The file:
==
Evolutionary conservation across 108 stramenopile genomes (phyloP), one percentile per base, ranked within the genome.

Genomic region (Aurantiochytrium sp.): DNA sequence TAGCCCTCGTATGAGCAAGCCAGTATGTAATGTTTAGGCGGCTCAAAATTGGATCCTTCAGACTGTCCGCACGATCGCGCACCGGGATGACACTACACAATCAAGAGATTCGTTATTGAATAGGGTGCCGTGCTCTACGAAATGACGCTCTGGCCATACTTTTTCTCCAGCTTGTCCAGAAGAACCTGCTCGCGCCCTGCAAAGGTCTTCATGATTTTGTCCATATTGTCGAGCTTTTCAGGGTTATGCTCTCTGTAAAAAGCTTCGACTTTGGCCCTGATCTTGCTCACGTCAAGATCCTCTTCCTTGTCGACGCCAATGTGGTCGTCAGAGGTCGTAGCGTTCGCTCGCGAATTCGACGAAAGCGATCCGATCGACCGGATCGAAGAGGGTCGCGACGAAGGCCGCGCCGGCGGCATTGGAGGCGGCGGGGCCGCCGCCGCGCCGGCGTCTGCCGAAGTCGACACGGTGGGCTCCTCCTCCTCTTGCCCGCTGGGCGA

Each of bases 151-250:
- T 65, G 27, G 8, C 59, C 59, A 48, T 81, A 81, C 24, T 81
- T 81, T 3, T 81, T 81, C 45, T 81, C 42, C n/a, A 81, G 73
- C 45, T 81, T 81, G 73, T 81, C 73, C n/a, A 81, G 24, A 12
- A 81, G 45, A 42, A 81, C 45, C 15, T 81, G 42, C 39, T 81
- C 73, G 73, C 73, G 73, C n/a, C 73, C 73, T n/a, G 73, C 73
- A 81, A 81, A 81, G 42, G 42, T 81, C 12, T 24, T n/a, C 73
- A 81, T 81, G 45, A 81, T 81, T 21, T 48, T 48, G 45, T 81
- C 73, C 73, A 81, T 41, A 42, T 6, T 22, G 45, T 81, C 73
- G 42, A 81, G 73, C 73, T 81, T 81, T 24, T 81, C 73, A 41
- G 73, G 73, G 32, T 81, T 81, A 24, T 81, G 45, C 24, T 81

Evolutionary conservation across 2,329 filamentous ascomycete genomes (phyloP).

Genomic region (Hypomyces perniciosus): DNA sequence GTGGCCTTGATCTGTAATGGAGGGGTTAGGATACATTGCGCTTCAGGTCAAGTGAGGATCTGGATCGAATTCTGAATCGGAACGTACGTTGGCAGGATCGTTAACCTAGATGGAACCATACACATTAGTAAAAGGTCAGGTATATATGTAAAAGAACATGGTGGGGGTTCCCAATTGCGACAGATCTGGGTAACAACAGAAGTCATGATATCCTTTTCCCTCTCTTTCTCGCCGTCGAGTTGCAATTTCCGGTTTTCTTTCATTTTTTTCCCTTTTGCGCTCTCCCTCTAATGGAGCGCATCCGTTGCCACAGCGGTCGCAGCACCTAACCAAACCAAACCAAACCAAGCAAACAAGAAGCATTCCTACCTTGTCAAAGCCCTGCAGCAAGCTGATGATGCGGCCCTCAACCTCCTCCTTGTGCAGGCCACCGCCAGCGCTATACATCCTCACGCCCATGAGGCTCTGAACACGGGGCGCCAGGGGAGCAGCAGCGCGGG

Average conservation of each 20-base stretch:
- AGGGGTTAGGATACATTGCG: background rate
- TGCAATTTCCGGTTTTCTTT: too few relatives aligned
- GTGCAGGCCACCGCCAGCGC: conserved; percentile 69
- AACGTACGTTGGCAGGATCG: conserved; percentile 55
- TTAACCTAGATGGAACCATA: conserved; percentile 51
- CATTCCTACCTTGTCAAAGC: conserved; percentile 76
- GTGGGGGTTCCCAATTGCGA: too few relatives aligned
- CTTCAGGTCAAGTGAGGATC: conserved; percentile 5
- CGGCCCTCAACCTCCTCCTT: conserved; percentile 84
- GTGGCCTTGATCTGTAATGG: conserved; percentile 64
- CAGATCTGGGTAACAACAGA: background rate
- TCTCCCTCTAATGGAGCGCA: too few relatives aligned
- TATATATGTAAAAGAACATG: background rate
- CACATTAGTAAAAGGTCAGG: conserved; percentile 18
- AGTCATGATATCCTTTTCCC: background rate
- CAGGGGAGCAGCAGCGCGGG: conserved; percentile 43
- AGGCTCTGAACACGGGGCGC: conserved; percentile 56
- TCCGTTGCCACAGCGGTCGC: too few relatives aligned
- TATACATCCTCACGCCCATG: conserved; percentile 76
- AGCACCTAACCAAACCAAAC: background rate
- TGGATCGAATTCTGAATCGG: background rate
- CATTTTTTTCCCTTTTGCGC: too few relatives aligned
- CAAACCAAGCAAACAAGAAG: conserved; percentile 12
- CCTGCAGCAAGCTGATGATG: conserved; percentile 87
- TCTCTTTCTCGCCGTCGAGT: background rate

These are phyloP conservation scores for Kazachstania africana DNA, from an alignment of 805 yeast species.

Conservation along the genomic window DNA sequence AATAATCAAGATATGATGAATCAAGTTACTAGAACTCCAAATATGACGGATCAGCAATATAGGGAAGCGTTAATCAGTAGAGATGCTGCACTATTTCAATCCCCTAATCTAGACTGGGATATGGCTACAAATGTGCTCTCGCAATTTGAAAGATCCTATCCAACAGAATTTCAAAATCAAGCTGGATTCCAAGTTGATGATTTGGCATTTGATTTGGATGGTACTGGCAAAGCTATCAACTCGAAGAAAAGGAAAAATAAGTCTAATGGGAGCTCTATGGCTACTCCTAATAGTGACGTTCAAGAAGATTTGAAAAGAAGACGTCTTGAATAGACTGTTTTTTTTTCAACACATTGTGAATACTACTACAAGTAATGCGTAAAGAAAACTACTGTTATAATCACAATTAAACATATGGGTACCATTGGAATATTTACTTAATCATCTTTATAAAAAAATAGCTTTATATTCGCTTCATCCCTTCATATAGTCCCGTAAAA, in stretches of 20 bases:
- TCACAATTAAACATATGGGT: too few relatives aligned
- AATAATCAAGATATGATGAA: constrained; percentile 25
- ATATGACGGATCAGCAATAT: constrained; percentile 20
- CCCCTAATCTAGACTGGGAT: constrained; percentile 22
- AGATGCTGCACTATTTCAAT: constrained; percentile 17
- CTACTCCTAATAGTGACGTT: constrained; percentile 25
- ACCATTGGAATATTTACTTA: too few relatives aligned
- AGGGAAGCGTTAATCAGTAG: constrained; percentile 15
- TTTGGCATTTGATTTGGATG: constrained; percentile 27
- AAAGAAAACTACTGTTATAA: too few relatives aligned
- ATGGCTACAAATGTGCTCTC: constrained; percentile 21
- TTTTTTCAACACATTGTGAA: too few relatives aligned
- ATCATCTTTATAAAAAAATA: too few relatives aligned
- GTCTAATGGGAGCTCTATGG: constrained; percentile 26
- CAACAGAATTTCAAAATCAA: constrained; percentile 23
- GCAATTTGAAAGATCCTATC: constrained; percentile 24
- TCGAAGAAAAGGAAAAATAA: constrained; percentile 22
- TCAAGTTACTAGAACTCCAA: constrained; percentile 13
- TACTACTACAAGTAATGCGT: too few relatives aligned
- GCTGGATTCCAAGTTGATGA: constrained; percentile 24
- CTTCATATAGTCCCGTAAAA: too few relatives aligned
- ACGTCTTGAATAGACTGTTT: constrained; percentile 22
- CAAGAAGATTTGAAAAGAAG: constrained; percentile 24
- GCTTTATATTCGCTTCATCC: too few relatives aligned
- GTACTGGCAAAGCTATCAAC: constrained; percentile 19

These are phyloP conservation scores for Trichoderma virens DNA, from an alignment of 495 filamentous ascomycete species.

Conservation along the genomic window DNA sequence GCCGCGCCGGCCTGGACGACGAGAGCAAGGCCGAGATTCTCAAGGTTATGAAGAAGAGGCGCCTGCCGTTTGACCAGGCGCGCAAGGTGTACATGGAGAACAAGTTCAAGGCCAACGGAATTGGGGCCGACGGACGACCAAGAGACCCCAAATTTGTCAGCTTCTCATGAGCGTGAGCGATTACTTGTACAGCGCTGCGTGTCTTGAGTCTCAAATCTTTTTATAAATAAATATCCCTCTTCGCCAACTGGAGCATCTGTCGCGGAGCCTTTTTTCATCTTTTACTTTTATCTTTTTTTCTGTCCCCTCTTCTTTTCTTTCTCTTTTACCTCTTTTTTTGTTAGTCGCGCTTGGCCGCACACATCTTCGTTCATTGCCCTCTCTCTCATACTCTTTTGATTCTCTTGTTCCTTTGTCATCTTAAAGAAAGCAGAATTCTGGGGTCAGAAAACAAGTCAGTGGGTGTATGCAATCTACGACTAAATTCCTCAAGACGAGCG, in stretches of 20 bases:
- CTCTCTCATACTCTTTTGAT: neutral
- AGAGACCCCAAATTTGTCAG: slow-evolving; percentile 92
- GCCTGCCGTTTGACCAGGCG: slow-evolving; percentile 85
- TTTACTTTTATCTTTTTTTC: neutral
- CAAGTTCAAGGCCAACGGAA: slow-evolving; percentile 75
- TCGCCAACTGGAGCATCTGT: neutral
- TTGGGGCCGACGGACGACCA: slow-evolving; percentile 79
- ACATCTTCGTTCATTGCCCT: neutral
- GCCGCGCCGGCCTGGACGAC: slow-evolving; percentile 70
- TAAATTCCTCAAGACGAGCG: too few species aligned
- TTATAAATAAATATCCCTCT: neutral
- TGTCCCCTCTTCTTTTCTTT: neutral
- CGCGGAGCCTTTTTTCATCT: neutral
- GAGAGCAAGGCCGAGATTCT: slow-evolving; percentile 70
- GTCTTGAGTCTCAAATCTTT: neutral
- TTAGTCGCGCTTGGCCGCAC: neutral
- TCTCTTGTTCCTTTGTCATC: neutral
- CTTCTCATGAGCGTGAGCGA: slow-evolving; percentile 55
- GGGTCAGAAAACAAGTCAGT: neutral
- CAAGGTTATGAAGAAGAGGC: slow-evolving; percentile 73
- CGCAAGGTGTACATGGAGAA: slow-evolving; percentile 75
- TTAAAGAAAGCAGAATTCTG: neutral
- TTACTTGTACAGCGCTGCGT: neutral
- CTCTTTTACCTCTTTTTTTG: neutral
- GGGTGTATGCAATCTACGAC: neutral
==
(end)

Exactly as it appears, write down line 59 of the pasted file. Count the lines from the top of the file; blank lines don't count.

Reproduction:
- GCAATTTGAAAGATCCTATC: constrained; percentile 24